[ verb uh-sim-uh-leyt; noun uh-sim-uh-lit, -leyt ]
/ verb əˈsɪm əˌleɪt; noun əˈsɪm ə lɪt, -ˌleɪt /
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verb (used with object), as·sim·i·lat·ed, as·sim·i·lat·ing.
to take in and incorporate as one's own; absorb: He assimilated many new experiences on his European trip.
to bring into conformity with the customs, attitudes, etc., of a dominant social group, nation, or the like; adapt or adjust: to assimilate the new immigrants.
Physiology. to convert (food) to substances suitable for incorporation into the body and its tissues.
to cause to resemble (usually followed by to or with).
to compare; liken (usually followed by to or with).
Phonetics. to modify by assimilation.
verb (used without object), as·sim·i·lat·ed, as·sim·i·lat·ing.
to be or become absorbed.
to conform or adjust to the customs, attitudes, etc., of a dominant social group, nation, or the like: The new arrivals assimilated easily and quickly.
Physiology. (of food) to be converted into the substance of the body; be absorbed into the system.
to bear a resemblance (usually followed by to or with).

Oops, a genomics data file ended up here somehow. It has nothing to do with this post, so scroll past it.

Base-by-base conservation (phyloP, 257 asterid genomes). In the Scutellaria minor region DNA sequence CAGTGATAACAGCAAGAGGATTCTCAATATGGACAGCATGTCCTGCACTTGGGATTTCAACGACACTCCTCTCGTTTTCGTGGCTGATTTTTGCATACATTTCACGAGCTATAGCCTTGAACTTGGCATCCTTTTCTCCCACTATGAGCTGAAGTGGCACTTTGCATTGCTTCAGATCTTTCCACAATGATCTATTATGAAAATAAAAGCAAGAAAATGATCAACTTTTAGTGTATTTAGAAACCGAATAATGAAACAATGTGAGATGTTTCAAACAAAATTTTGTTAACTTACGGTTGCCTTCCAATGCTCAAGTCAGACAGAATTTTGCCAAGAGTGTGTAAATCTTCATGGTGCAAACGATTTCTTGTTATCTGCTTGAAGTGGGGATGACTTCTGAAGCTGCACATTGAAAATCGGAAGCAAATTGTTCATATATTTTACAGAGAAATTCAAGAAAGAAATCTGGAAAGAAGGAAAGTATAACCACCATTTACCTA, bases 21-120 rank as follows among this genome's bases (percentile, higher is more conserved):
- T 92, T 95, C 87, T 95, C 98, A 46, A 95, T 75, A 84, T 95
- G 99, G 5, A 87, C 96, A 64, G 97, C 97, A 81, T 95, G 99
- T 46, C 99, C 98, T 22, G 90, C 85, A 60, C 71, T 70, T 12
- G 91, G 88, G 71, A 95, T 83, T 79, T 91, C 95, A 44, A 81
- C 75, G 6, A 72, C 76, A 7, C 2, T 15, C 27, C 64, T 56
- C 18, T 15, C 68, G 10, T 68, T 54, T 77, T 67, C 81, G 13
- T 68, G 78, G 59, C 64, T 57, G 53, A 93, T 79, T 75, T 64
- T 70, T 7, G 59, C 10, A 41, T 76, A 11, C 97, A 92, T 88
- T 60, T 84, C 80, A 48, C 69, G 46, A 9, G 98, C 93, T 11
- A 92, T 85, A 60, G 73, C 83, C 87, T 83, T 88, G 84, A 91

Phonetics. to become modified by assimilation.
something that is assimilated.
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Origin of assimilate
OTHER WORDS FROM assimilate
as·sim·i·la·tor, nounnon·as·sim·i·lat·ing, adjectivere·as·sim·i·late, verb, re·as·sim·i·lat·ed, re·as·sim·i·lat·ing.un·as·sim·i·lat·ed, adjective
un·as·sim·i·lat·ing, adjectivewell-as·sim·i·lat·ed, adjective
Dictionary.com Unabridged Based on the Random House Unabridged Dictionary, © Random House, Inc. 2023
British Dictionary definitions for assimilate
/ (əˈsɪmɪˌleɪt) /
(tr) to learn (information, a procedure, etc) and understand it thoroughly
(tr) to absorb (food) and incorporate it into the body tissues
(intr) to become absorbed, incorporated, or learned and understood
(usually foll by into or with) to bring or come into harmony; adjust or become adjustedthe new immigrants assimilated easily
(usually foll by to or with) to become or cause to become similar
(usually foll by to) phonetics to change (a consonant) or (of a consonant) to be changed into another under the influence of one adjacent to it(n) often assimilates to ŋ before (k), as in ``include''
Derived forms of assimilate
assimilable, adjectiveassimilably, adverbassimilation, nounassimilative or assimilatory, adjective
assimilator, nounassimilatively, adverb
Word Origin for assimilate
C15: from Latin assimilāre to make one thing like another, from similis like, similar
Collins English Dictionary - Complete & Unabridged 2012 Digital Edition © William Collins Sons & Co. Ltd. 1979, 1986 © HarperCollins Publishers 1998, 2000, 2003, 2005, 2006, 2007, 2009, 2012